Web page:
Socially-aware trio Phelimuncasi stays true to their debut album 2013 -2019 which took the gqom scene by storm thanks to their nervous style which combines the dark house music inspired by kwaito with the toyi-toyi. As a reminder, toyi-toyi is a powerful dance accompanied by protest singing that was used during anti-apartheid demonstrations to intimidate police and security forces. Indeed, Ama Gogela – the title making reference to a ferocious South African bee – has been designed to leave you restless, just like after having been stung by the insect. It is imbued with the same distinctive energy which made the success of their first album and that draws on South Africa’s ancient theatrical and storytelling traditions. The album also features an impressive range of diverse talents with the return of DJ MP3 and DJ Scoturn, already present in their first album, with the addition of locals DJ Nhlekzin, DJ Ndakx, amongst others. They all give credence to the dynamism of Durban’s globally prestigious gqom scene.
Some Nights I Dream of Doors
Obongjayar explores coming of age in his debut album entitled Some Nights I Dream of Doors. In it, the Nigerian-born artist based in London dwells on coming to terms with his family’s expectation and his own limitations as an adult, understanding his childhood dreams are not sensible. He delves into other themes as well such as the self-centeredness of our politicians. A full length-album with afrobeats, hip-hop and soul influences in line with his previous project, Which Way is Forward?, in which Obongjayar questioned his own identity and position in the art world. The track “Try”, which was unveiled back in February, showcases the surreal universe of Obongjayar, dressed as a sort of neo-African viking, to serve as a backdrop to his elaborate lyrics and musical qualities.
Dancing Under the Moon
The Master Musicians of Jajouka led by Bachir Attar
The Master Musicians of Jajouka led by Bachir Attar are releasing a deeply hypnotic and intense album entitled Dancing Under the Moon. Recorded in 2019 in the Rif mountains, it contains nine tracks, most of which exceed the 10 minutes mark, that captures the varied style of their ancestral village, Jajouka where the legendary musicians came to be known. It is indeed in the Jebala foothills of Northern Morocco that this community of Sufi trance makers find their roots within the Ahl Serif tribe. They have made their mission to spread Jajouka’s musical tradition, the origins of which dates back one thousand years. This album is the band’s latest testament to the mystic enchantment and spiritual worth of Jajouka.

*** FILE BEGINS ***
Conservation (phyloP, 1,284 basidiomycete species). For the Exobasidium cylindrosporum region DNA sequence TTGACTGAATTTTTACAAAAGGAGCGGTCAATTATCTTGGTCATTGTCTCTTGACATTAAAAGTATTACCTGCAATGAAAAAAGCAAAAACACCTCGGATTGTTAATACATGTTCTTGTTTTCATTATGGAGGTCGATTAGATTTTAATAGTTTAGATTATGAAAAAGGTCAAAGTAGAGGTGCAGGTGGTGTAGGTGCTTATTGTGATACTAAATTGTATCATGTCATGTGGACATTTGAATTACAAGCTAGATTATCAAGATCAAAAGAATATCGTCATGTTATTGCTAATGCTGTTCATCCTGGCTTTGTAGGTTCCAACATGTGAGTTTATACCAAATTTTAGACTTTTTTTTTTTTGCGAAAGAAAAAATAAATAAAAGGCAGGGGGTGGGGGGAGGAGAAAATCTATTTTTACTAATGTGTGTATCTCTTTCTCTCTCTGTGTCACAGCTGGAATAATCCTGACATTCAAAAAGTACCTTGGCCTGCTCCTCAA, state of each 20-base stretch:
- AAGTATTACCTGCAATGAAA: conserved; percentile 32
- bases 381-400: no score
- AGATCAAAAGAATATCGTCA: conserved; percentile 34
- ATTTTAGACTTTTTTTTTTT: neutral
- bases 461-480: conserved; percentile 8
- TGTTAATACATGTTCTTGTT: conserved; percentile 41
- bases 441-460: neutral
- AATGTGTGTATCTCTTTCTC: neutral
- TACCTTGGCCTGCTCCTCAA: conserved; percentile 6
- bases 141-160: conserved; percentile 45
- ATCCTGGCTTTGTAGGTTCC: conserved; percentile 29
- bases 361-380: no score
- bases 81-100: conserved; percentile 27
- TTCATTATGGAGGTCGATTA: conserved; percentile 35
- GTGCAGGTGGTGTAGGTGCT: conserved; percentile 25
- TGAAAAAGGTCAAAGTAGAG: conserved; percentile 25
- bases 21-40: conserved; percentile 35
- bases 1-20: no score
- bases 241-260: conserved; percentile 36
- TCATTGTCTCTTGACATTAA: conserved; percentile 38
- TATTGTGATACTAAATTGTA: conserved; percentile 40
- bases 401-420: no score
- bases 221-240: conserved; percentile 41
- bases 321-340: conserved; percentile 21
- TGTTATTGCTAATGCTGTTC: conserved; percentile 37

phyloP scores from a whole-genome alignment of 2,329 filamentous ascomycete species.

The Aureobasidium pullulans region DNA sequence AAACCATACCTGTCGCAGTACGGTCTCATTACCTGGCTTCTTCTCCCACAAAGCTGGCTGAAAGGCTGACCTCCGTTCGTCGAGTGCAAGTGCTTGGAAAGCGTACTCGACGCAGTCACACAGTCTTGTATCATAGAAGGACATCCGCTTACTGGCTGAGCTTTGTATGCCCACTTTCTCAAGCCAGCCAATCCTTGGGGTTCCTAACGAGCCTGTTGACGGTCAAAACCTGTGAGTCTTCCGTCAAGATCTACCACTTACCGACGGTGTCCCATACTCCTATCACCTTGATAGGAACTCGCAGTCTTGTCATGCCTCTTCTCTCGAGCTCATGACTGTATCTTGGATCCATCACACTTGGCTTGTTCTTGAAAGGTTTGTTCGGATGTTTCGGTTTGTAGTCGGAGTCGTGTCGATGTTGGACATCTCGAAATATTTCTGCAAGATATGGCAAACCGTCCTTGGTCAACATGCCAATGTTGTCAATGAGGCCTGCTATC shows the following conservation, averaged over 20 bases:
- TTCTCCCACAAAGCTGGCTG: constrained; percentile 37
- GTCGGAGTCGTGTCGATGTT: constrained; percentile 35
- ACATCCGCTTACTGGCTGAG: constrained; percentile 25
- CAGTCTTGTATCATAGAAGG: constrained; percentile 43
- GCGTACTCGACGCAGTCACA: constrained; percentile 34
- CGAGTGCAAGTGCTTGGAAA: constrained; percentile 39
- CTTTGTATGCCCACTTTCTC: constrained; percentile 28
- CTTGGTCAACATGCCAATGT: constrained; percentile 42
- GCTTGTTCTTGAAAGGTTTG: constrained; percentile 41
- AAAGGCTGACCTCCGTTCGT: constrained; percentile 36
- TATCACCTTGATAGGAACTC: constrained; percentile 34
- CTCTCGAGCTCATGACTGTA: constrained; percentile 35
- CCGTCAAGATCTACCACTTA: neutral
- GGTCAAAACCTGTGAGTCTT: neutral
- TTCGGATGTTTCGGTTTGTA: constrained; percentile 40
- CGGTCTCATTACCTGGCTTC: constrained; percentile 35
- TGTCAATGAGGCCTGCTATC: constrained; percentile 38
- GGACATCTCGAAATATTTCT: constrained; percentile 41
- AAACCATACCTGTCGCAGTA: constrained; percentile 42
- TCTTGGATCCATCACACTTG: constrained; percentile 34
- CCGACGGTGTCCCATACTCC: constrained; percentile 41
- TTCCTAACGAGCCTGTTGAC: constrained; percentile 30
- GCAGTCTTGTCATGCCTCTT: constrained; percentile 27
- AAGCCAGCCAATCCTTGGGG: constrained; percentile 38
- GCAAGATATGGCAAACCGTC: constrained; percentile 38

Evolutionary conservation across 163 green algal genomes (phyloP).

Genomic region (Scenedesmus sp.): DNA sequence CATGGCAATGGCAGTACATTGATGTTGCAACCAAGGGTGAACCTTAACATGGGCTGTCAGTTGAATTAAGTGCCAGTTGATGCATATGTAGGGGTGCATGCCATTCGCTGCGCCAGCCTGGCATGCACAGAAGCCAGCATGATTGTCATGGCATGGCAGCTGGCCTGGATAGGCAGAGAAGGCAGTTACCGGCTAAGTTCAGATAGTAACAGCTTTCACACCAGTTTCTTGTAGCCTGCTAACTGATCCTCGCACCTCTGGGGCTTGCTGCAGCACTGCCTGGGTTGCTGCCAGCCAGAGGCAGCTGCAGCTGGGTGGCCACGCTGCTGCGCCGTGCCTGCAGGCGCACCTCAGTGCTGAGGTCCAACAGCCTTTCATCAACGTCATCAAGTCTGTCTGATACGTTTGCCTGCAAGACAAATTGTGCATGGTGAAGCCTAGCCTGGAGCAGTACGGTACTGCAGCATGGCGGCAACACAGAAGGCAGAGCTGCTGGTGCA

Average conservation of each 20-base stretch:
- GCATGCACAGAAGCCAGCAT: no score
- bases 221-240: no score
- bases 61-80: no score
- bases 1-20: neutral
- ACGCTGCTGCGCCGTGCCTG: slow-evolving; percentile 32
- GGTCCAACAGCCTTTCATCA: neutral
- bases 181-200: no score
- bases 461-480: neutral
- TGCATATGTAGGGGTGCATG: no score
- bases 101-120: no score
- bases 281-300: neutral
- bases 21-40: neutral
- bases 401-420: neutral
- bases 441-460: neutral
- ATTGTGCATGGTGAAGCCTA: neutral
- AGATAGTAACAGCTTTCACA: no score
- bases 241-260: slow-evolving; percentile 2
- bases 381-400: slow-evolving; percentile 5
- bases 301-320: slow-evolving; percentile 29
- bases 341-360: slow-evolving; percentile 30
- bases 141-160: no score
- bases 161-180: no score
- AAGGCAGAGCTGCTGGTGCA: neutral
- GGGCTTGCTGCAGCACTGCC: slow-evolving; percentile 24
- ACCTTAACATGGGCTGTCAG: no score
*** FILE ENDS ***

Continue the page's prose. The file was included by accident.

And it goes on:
Mr. Morale & The Big Steppers
Highly anticipated, the new album of Kendrick Lamar is finally there. The track “The Heart Part 5” and the deep-fake clip only acted as a foretaste for Mr. Morale and The Big Steppers. In it, the Campton-born rapper dwells on many social issues such as racism and poverty. It is split in two volumes of nine tracks each. There are big expectations for this latest installation which follows Kendrick’s previous album, the Pulitzer-winning Damn. It features many A-listers including Portishead’s Beth Gibbons, Summer Walker, Ghostface Killah, Thundercat, Baby Keem, Sampha and producers such as Pharrell, Duval Timothy, the Alchemist, Beach Noise, Boi-1da, Sounwave, Dahi, FNZ, J.LBS and Bekon. It will probably be highly scrutinised in the following days…
A true milestone as Groundation’s tenth album, One Rock, sees the return of the reggae band. It contains nine tracks with intricate arrangements and moving melodies in which the band continues to to evolve their music and legacy. This new album features other reggae staples such as the trios Israel Vibration and the Abyssinians, both featured in the track “Original Riddim”, along with the Congos, featured in the eponymous track “One Rock”. A pure reggae product that will most probably delight the genre’s aficionados.
This week we also listened to:
- Finish the Sun by Shane Cooper
- Brasil Novo by Various Artists
- Kabar jako by Kabar jako
- Stay High by Yanis Odua